Can self-regulation realistically become the main governing mechanism for operators’ conduct in the egaming sector, or will regulators always need to be behind the wheel as the industry changes and evolves? EGR Compliance investigates.
In the egaming world, regulation is as much about the operators as it is about the regulators themselves. Operators cannot function effectively without regulation, while a regulator would be pointless without an industry to regulate. The interplay between regulator and operator forms a vital part of the development of a successful and sustainable gambling industry.
But as important as this interplay is, a significant impact on the industry has been made over recent years by operators choosing to self-regulate. Selfregulation shows external observers that an industry is committed to pursuing the highest standards and in applying these standards to itself, the business ultimately wins the trust of the public.
The most recent example of a firm committing to a self-regulatory regime, despite a perceived detrimental cost to its business model, occurred last month when Sky took the decision to limit gambling advertising to one advert per commercial break from August 2019. These self-imposed restrictions, when introduced, are likely to cost the broadcaster tens of millions of pounds in annual advertising revenues.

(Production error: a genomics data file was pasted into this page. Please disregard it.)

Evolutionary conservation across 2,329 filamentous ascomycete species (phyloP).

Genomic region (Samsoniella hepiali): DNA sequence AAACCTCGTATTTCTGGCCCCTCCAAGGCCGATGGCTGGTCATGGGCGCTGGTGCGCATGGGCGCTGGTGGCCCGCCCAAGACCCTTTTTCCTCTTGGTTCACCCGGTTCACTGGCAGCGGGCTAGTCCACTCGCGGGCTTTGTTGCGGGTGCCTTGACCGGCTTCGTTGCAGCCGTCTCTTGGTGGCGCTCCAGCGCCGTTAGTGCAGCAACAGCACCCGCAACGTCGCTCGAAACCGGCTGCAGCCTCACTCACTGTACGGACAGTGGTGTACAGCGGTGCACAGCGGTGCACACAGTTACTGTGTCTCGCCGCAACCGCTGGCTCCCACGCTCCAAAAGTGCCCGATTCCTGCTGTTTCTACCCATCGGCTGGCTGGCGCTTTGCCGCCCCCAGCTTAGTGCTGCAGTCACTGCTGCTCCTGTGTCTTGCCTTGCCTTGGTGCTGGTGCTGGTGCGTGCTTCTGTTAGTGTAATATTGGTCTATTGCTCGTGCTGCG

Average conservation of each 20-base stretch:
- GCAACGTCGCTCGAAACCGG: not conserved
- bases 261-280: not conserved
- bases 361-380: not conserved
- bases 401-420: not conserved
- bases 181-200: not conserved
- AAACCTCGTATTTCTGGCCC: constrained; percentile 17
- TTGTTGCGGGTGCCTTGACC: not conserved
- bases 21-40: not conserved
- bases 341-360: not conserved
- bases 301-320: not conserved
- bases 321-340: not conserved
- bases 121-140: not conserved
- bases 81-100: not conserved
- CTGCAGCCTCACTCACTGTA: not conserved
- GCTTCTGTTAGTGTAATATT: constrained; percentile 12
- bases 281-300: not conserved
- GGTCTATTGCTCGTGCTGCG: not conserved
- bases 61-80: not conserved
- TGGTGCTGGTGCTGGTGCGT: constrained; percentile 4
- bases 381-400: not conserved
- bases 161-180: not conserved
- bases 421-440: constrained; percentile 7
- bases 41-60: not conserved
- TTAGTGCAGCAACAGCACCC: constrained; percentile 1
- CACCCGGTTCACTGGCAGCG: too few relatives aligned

According to recent figures, gambling advertising accounts for approximately £200m per year of UK ad sales, and with Sky reportedly controlling almost half of the UK advertising market, the motivations can seem a little hard to find. For Warwick Bartlett, CEO of Global Betting and Gaming Consultants, if you reduce advertising, “you reduce game promotion and that will feed down into all parts of the sports economic model”, potentially causing damage to the wider sporting world.
But when you look a little wider, the reasoning becomes clearer. Over the past 12-18 months, the issue of gambling advertising and its perceived ‘normalisation’ of gambling for the public has sprung to the fore in the UK. Normalisation, and by virtue the perceived issue of making something socially acceptable, has been linked to increases in problem gambling rates.
Comments by the CEOs of Paddy Power Betfair, GVC Holdings and GambleAware, together with the recent regulatory shifts by the Advertising Standards Authority and the Gambling Commission towards a more aggressive approach, are symptoms of a trend toward restrictions in this area. By addressing this issue in a very public way, Sky has stolen a march on its competitors, winning the headlines and the plaudits from both the gambling industry and the stakeholders calling for change.